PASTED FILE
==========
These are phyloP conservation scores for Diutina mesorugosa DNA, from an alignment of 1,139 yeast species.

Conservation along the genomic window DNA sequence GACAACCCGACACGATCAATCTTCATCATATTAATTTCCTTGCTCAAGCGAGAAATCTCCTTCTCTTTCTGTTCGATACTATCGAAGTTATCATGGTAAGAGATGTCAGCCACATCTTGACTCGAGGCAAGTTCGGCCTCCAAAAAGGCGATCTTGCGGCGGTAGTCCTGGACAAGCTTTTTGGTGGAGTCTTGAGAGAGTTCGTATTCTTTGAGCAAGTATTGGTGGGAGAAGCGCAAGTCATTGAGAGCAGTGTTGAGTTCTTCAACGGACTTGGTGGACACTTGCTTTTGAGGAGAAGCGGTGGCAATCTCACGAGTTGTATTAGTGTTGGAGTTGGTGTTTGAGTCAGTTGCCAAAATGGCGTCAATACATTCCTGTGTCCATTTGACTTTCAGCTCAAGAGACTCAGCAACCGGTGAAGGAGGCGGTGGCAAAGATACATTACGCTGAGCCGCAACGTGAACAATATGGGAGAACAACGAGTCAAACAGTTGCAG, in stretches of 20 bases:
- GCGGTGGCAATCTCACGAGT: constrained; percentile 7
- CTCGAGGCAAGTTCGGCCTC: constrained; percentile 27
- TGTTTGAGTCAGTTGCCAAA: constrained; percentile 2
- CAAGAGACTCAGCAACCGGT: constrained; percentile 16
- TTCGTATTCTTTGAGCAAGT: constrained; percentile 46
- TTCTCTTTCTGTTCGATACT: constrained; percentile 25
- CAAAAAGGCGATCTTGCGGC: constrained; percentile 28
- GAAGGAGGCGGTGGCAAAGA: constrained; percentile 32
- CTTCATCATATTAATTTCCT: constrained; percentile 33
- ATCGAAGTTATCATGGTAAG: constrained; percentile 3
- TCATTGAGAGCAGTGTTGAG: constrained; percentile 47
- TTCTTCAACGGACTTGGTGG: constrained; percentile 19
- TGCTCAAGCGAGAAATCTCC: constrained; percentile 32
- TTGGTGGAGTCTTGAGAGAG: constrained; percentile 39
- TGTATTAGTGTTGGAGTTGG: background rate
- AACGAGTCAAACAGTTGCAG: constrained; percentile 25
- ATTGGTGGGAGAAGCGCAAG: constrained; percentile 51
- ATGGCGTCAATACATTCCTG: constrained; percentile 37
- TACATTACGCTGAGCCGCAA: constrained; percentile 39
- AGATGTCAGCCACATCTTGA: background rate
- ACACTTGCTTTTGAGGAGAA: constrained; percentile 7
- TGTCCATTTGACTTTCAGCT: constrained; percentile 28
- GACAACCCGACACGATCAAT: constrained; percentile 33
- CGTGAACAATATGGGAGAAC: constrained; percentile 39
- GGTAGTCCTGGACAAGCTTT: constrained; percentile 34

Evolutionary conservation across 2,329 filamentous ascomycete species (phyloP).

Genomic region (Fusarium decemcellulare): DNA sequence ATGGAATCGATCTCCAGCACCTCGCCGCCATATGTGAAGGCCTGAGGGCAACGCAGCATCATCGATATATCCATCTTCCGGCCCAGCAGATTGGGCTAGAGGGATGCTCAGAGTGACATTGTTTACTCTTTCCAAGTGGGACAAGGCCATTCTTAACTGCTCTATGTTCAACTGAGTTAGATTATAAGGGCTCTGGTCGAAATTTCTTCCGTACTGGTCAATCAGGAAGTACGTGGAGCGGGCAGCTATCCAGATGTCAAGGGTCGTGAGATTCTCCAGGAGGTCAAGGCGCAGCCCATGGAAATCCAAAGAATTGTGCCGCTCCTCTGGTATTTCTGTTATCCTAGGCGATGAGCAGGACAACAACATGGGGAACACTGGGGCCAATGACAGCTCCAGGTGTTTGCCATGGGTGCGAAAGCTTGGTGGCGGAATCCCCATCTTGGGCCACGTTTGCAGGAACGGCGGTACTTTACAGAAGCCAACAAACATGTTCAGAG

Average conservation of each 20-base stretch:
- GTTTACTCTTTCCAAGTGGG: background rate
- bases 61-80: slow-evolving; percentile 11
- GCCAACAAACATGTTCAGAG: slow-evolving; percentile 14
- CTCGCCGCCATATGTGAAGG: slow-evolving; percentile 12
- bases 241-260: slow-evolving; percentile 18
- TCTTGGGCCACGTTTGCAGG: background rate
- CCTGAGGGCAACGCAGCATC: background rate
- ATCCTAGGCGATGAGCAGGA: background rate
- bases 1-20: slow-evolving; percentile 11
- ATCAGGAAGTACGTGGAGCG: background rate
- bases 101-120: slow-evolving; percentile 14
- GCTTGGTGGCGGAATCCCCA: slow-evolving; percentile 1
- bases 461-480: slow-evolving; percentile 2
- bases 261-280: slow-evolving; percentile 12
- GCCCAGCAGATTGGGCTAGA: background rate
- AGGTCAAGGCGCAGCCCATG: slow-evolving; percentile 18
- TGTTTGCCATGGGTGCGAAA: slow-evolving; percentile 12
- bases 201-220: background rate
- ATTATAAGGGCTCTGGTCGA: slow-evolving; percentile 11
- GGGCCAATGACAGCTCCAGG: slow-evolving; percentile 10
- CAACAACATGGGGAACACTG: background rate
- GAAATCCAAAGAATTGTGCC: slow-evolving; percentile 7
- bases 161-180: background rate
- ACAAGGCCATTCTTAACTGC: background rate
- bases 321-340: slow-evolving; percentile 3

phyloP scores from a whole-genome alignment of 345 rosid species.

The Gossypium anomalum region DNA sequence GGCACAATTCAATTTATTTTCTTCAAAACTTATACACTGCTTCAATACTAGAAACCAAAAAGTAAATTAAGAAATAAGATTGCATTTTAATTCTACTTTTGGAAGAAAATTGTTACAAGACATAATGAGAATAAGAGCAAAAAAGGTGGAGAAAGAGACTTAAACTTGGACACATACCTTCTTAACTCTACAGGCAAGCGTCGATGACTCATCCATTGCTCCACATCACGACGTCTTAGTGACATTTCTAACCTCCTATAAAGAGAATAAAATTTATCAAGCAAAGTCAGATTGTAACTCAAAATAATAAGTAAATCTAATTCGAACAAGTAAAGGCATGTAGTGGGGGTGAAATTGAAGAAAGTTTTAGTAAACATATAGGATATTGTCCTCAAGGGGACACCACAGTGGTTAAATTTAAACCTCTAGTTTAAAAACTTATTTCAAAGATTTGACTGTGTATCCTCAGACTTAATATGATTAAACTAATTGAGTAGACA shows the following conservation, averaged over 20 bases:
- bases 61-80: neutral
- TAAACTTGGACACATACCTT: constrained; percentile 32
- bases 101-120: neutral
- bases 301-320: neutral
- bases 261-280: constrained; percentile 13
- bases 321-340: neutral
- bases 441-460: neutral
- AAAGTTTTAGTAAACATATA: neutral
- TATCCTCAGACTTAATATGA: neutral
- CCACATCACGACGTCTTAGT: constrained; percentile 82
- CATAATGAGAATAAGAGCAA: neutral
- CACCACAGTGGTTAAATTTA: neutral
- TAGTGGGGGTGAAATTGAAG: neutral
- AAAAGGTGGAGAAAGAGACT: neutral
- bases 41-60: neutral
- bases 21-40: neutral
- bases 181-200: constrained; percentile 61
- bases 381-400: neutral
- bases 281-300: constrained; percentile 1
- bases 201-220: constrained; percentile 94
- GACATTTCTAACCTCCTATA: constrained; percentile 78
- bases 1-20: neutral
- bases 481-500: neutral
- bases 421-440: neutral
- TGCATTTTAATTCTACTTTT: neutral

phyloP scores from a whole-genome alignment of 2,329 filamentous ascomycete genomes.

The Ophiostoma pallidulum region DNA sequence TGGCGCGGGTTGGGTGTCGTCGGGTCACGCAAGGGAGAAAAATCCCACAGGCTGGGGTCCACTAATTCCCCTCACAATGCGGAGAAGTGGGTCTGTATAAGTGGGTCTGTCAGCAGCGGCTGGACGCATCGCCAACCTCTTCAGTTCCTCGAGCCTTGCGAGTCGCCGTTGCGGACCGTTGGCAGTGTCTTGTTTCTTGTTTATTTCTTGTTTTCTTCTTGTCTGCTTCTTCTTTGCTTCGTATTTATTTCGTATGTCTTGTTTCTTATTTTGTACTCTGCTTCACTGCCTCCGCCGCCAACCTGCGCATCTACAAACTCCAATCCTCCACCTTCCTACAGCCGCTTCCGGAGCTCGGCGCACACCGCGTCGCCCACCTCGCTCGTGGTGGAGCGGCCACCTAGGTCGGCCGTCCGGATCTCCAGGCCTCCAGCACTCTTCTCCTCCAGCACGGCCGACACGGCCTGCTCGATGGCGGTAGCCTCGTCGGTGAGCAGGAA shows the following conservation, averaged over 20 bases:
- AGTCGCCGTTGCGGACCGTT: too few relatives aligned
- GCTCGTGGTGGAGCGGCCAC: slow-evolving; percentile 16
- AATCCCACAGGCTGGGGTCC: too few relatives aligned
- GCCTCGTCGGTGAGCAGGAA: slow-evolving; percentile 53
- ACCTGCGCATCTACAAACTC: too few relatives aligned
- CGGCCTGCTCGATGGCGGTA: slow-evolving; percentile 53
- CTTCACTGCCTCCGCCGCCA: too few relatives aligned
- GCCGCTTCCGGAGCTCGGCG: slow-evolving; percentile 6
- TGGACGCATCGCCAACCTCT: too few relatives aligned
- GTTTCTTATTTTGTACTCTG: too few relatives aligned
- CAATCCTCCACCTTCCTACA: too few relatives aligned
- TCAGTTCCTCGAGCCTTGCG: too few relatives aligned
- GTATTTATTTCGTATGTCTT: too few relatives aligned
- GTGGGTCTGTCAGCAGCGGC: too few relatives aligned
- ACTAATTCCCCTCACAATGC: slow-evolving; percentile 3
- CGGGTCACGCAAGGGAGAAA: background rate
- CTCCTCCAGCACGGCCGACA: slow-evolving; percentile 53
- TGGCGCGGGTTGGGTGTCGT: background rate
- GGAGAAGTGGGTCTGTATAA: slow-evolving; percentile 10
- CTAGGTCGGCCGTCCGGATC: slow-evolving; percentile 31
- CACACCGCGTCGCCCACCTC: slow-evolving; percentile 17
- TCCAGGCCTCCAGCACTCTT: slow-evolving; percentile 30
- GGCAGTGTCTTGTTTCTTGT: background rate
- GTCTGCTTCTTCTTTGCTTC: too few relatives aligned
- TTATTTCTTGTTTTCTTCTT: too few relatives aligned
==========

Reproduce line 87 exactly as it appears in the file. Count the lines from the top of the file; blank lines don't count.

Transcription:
- AATCCCACAGGCTGGGGTCC: too few relatives aligned